Independent power producer (IPP) investments are making a real contribution to increasing the provision of electricity in Kenya, and in reducing outages. This analysis demonstrates the development potential of IPPs, and provides guidance, particularly the importance of cooperation between public and private bodies, for other developing countries looking to leverage private investment to alleviate shortages and increase the availability of power.
The development impact of new energy generation capacity in a country is proportional to the severity of current power constraints on the economy. For an independent power producer (IPP) to make an impact, it must, where demand exceeds current supply, provide power beyond what public entities could develop, or displace a higher-cost source of energy. Based on these criteria, the case for the positive impact of IPPs on Kenya’s energy sector and economy is clear, though within IPP production there is a debate to be had regarding optimal
At a macro level, lack of energy is a frequently cited as a constraint to Kenya’s growth: power outages cost the Kenyan economy an estimated 7 % in lost private sector sales revenue, 2 % of total GDP and 1.5 % of GDP growth (Ministry of Energy, 2011). Though generation capacity is not the only source of power problems, insufficient supply (exacerbated by droughts) has led to widespread outages due to load shedding in two of the past four calendar years. Another sign of a power generation bottleneck is that Kenya has not been able to shake its dependence on costly diesel-generated emergency power.
Figure 1 illustrates how increased IPP generation has partially, but not completely, helped displace emergency power from Kenya’s generation mix.
Given that the majority of the population is not yet on the grid, and power demand is projected to grow at 6 % a year in the immediate future (ERC, 2013) and over 10 % in the long term (Ministry of Energy, 2011), the state-owned generation company, KenGen, is developing generation capacity as fast as possible within its organizational and capital constraints. In this context, every megawatt (MW) installed by IPPs adds to rather than displaces public investment.
Assessing the impacts of IPPs
Analyzing the impact of a particular IPP project requires multiple methodologies to cover the range of desired outcomes for different stakeholders and at different levels in the economy. The first step, in either an ex-ante or ex-post assessment, is to map these desired outcomes. In ex-post assessments of 2009 investments in Rabai Power, a thermal IPP, and Olkaria III, a geothermal IPP, in Kenya, a team from Dalberg used a “theory-of-change” exercise to map the distinct channels through which each investment was expected to achieve desired outcomes. These outcomes included the diversification of Kenya’s power supply, increased private power generation, minimized carbon emissions, returns for investors and income for workers, and positive community/social effects. We defined indicators to measure these outcomes, such as a reduction in the price of energy, increased government revenues and reduced load shedding.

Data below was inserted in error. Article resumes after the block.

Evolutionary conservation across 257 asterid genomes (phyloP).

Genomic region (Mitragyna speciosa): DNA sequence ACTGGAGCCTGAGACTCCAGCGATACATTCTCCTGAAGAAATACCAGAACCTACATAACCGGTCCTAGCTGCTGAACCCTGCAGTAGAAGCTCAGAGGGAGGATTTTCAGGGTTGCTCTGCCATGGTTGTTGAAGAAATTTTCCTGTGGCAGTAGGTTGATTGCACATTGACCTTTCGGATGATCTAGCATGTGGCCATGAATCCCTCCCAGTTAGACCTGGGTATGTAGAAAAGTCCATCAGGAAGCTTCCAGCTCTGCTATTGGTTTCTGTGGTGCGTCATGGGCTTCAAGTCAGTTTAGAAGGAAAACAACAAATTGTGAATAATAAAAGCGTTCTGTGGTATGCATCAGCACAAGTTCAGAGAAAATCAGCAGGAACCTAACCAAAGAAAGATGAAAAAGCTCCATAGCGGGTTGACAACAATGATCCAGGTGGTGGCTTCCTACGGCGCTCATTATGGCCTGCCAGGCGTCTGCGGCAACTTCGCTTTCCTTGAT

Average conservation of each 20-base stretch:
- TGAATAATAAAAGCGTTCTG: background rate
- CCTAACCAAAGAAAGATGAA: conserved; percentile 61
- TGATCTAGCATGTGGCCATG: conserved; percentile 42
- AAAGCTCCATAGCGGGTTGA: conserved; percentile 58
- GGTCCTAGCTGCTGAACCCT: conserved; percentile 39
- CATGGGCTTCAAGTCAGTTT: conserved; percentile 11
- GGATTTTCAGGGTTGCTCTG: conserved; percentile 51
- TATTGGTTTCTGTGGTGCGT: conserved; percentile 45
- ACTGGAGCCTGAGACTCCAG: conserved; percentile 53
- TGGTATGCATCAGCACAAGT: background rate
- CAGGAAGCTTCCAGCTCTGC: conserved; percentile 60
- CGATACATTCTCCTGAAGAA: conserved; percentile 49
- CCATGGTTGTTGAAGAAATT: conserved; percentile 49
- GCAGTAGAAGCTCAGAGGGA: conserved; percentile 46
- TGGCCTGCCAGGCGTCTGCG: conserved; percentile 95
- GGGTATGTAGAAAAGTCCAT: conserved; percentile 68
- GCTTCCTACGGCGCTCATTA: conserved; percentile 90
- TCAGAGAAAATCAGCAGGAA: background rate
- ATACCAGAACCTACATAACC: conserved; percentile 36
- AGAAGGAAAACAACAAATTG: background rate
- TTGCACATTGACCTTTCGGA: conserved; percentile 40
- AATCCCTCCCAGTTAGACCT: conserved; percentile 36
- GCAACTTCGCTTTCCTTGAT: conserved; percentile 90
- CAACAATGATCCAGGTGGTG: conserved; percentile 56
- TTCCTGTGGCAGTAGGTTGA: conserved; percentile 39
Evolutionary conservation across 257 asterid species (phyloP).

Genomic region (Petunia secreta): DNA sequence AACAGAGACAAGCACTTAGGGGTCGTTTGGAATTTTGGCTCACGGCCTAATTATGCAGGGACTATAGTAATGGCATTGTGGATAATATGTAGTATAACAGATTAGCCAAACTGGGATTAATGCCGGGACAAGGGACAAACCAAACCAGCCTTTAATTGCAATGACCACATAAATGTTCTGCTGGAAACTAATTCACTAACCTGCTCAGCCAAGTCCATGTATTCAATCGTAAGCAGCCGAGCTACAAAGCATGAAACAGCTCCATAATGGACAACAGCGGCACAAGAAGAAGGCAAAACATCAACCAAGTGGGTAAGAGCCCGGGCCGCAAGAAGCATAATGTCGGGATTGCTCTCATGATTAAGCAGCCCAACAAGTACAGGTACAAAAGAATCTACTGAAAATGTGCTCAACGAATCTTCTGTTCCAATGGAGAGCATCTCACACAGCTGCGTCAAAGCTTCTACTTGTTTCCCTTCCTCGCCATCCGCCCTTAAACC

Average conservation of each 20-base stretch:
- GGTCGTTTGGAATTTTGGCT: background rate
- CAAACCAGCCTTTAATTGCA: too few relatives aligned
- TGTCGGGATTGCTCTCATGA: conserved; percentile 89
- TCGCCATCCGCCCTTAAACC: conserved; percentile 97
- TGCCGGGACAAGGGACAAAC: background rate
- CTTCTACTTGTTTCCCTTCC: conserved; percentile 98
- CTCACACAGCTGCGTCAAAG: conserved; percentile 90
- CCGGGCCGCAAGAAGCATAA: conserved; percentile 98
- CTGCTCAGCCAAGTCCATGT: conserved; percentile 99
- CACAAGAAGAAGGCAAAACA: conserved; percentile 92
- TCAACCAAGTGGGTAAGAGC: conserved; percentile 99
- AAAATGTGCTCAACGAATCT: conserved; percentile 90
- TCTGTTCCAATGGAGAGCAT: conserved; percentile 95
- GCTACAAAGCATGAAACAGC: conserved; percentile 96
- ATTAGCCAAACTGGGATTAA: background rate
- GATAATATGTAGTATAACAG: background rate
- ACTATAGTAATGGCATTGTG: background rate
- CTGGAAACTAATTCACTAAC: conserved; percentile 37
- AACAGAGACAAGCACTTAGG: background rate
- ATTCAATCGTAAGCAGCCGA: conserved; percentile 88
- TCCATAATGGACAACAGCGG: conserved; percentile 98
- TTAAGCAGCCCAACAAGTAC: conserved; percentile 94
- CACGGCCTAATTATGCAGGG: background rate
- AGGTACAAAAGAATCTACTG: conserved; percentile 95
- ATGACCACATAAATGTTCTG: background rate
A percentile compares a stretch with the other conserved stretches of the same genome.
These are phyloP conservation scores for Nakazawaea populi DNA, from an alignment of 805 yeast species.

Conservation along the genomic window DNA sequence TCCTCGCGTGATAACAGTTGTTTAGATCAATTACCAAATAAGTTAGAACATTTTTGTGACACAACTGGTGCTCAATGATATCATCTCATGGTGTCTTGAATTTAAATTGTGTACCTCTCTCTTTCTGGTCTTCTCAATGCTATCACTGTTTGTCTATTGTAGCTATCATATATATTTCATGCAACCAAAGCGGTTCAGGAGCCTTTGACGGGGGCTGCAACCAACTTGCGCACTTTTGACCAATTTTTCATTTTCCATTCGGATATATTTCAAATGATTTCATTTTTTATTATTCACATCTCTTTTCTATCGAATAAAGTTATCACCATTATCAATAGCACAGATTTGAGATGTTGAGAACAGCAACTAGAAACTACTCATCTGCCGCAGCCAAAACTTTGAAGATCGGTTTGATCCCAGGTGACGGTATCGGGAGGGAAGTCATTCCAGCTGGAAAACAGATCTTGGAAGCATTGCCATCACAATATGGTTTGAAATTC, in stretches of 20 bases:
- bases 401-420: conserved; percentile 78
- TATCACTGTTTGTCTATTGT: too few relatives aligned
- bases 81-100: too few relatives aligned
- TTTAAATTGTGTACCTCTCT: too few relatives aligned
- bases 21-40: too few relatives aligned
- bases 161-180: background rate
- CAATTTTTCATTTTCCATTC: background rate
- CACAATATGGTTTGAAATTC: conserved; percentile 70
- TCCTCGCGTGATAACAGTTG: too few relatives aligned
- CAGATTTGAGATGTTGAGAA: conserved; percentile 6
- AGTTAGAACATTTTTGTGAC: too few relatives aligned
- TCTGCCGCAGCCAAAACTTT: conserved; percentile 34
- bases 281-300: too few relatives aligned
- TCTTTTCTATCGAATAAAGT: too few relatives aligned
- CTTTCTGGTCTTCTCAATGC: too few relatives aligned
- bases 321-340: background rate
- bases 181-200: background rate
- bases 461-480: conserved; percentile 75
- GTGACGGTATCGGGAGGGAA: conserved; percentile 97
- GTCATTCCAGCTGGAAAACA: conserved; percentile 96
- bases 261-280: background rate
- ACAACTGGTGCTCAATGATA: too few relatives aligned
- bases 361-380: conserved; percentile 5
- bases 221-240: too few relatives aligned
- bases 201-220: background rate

Quantitative and qualitative approaches used to assess each indicator included calculating the change in electricity prices due to lower-cost generation; soliciting ratings of the relative reliability of various power plants from the off-taker, Kenya Power and Lighting Company (KPLC); and interviewing local community members about changes in their lives linked to the new power plant. In this way, the assessment can both compare different IPP projects – for example to identify best practices in engaging the local community – and compare against the case where no new power plant is built at all. The latter scenario also forms the basis for a simple calculation of an economic rate of return (ERR)2.
The economic impact
In Kenya’s case, demand estimates and expert interviews suggested that, in the absence of the IPP investments, the missing power would generally be either unserved or provided by diesel-generated emergency power. The implicit cost to Kenya of unserved power has been estimated at around USD 0.84/kilowatt hour (kWh)3 and the cost of diesel-generated emergency power is around USD 0.31/kWh at current fuel prices. While neither of these figures perfectly captures the counterfactual scenarios, they can be used as reference points against which to estimate savings to the economy, based on the actual cost of IPP power. For example, if the 367 gigawatt hours (GWh)4 supplied by Olkaria III at USD 0.09/kWh in 2011 had been provided by diesel generators, consumers would have paid an additional USD 89 million in diesel fuel surcharges – which are passed directly to electricity bills. That means that prices in 2011 would have gone up across the board by USD 0.015/kWh. The government would have made USD 11 million more in fuel-tax revenue, and KPLC would have paid USD 19 million less to the power producer for non-fuel generation costs, which would eventually have been reflected in base tariffs. The net result is that Olkaria III saved the economy USD 59 million over the emergency power alternative.